online source for tool steel?

I live off in the boonies and occasionally have a need for tool steel.
For example at the moment I'm getting ready to make a 1" sawblade from
a bolt because that's what I can get my grubby mitts on... I know
it'll be soft but it'll probably hold up until I can get some proper
steel. There has to be a place somewhere on the web where a guy can
order tool steel in small quantities, right? tia.
Reply to
random
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Best prices I've found on drill rod and ground flat stock is:
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For other tool steels, as well as for non-ferrous stuff, I've been happy with Online Metals:
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MSC is the old standby:
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Cheers,
Jim
Reply to
Jim Wilson
For W1, O1, and A2 you can't beat McMaster Carr. Fair pricing and it will be on your door step tommorrow morning.
Karl
Reply to
Karl Townsend
I have been very happy with McMaster Carr, easy to buy steel on the web, they will sell short pieces (usually 1, 3 or 6 feet) of various alloys, much cheaper than local suppliers. The shipping may be almost as much as the steel, but still cheaper than buying locally.
Can't get a catalog out of them, unfortunately.
Richard
Karl Townsend wrote:
Reply to
Richard Ferguson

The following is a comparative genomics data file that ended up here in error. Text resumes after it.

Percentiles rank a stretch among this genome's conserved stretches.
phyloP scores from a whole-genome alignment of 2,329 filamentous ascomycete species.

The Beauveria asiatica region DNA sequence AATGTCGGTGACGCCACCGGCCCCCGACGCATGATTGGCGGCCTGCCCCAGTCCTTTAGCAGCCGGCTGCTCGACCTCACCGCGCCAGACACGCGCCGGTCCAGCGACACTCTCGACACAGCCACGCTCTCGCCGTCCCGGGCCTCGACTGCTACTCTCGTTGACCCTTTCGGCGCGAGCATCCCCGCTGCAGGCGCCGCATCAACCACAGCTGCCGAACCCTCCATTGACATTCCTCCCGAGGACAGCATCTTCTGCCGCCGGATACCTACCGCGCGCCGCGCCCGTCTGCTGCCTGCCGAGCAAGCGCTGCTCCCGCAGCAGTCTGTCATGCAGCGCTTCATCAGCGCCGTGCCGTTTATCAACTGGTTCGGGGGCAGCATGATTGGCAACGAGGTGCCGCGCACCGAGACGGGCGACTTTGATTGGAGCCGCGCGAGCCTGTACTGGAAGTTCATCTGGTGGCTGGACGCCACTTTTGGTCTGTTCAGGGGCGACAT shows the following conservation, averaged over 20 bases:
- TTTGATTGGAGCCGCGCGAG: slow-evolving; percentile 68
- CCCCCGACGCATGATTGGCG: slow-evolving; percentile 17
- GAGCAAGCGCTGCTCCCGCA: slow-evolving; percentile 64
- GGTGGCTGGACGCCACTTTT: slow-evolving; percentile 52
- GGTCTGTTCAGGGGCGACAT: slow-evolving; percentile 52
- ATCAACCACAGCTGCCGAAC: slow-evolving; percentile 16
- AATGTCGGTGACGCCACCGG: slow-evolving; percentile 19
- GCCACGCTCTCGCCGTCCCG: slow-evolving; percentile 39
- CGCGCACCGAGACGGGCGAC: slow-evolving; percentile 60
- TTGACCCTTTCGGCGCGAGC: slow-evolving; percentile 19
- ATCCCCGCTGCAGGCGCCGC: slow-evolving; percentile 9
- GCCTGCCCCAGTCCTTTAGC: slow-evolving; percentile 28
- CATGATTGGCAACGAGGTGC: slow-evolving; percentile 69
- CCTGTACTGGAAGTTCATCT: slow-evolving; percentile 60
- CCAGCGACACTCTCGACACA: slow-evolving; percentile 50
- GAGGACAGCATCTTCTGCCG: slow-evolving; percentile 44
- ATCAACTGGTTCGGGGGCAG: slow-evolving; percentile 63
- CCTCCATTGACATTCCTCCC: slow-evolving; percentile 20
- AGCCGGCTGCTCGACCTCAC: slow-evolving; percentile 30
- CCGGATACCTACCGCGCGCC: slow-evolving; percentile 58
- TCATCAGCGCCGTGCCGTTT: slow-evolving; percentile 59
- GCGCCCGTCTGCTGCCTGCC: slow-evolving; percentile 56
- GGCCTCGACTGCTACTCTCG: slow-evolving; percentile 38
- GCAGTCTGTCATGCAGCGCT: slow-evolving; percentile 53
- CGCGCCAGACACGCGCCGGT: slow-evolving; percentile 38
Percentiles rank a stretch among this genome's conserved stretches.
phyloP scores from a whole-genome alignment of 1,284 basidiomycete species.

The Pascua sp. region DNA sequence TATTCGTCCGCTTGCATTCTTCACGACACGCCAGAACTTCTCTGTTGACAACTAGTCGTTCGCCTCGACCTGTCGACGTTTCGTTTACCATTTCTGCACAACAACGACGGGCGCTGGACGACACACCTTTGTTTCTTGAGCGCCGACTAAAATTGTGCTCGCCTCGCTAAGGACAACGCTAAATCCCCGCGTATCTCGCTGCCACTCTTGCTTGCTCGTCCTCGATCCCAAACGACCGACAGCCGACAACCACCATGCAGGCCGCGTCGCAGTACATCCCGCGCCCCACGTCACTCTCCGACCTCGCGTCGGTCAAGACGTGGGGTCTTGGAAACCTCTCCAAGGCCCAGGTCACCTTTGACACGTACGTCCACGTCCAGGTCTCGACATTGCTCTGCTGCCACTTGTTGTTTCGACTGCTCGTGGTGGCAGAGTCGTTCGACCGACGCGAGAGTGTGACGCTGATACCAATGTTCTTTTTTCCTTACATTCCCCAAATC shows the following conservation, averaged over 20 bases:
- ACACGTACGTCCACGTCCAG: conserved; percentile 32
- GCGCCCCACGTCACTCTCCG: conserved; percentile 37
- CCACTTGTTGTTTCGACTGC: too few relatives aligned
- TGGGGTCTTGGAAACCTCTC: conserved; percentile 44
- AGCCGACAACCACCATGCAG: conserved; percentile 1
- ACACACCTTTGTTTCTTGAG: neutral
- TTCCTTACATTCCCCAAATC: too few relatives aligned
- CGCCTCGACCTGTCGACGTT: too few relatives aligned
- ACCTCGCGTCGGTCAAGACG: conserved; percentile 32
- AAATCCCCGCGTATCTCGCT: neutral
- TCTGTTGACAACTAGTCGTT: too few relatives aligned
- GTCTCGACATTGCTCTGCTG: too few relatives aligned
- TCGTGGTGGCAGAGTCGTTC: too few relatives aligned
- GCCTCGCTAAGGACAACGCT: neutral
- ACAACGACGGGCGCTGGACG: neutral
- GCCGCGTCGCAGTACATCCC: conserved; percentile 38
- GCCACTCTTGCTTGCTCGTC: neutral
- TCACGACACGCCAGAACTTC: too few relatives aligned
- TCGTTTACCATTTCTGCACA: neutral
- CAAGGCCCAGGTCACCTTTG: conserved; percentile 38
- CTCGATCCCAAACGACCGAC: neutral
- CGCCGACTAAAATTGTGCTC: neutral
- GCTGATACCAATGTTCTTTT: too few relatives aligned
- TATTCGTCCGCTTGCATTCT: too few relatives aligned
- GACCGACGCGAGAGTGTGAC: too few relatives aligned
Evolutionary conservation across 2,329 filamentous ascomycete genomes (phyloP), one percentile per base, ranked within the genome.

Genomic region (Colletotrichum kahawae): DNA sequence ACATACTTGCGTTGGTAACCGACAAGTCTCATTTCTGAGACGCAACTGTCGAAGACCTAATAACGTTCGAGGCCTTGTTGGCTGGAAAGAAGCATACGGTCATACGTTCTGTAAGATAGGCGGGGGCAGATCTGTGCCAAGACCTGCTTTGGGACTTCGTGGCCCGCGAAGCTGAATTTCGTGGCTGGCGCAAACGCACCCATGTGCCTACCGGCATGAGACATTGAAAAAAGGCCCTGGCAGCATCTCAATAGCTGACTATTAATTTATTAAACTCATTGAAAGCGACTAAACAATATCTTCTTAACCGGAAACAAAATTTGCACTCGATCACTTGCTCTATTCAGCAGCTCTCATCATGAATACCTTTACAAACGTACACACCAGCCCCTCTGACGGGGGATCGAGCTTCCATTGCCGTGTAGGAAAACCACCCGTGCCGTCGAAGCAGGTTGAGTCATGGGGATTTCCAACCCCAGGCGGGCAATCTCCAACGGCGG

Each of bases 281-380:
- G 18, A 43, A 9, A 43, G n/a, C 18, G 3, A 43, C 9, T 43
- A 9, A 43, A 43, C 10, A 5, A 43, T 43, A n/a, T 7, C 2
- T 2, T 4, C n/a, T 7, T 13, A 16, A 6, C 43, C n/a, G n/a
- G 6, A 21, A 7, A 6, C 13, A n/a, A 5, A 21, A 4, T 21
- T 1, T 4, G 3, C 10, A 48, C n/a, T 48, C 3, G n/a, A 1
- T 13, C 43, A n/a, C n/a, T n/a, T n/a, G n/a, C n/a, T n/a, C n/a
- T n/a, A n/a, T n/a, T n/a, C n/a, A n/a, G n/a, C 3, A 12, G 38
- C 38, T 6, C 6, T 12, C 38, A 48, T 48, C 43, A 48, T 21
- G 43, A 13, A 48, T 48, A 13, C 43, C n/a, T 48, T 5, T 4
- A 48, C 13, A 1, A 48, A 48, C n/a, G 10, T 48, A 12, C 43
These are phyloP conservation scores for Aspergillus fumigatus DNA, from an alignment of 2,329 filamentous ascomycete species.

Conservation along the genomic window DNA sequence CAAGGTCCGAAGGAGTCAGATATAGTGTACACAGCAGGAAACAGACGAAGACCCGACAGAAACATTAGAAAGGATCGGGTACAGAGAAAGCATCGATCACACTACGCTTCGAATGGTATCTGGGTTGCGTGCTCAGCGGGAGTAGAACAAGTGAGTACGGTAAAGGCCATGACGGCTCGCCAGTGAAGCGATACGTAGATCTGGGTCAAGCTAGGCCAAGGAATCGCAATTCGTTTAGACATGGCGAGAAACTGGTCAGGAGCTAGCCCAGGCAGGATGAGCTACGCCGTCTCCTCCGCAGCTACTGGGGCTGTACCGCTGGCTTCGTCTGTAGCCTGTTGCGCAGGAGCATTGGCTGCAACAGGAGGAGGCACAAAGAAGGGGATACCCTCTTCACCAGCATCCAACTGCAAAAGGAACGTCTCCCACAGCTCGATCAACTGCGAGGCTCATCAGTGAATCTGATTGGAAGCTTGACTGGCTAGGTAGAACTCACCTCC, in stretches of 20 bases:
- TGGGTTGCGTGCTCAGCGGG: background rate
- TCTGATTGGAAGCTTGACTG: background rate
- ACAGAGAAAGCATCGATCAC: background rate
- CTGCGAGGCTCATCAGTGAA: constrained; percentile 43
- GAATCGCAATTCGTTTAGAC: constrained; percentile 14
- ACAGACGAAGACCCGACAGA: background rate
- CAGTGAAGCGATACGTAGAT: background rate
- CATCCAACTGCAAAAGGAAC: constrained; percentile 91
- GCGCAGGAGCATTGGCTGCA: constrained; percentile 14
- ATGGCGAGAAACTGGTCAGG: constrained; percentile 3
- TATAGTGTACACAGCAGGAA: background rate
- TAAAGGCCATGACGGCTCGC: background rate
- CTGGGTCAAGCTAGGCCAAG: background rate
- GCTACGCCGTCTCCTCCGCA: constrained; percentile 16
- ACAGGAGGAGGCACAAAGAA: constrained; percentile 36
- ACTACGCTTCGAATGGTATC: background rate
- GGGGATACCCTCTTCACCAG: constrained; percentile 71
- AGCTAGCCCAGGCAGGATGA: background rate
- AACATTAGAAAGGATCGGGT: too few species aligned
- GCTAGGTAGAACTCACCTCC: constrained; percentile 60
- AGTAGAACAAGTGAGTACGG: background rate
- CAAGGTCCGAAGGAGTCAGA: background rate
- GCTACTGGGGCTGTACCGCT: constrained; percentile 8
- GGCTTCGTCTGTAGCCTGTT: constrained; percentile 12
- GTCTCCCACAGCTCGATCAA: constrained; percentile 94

These guys
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have a link to Online Metals. I've bought stuff from both companies with good results.
Reply to
Jim K
Did you actually compare the prices to ToolAndDie.com? I usually find McMaster-Carr to be in the same price range as MSC.
Example: 3/4" W-1 drill rod x 3' qty 1 McMaster-Carr $10.02 MSC $9.38 ToolAndDie $8.24
Example: 1/4" x 2" x 3' O-1 ground flat stock qty 1 McMaster-Carr $32.89 MSC $34.10 ToolAndDie $26.13
There's an even wider disparity in quantity pricing.
True, both McMaster and MSC both have very low lead times (best I've seen), but I tend to order early enough that ToolAndDie's slightly longer lead time doesn't matter.
Also, McMaster generally has a wider selection of sizes and grades available, and I order from them often because of that.
I usually get W-1 drill rod on sale from Enco. They sometimes have incredibly low prices on it.
Jim
Reply to
Jim Wilson
Thanks all for your links/names/etc.
Reply to
random
Try using an old vehicle leaf or coil spring. I've made lots of tools with it.
Ted
Reply to
Ted Edwards

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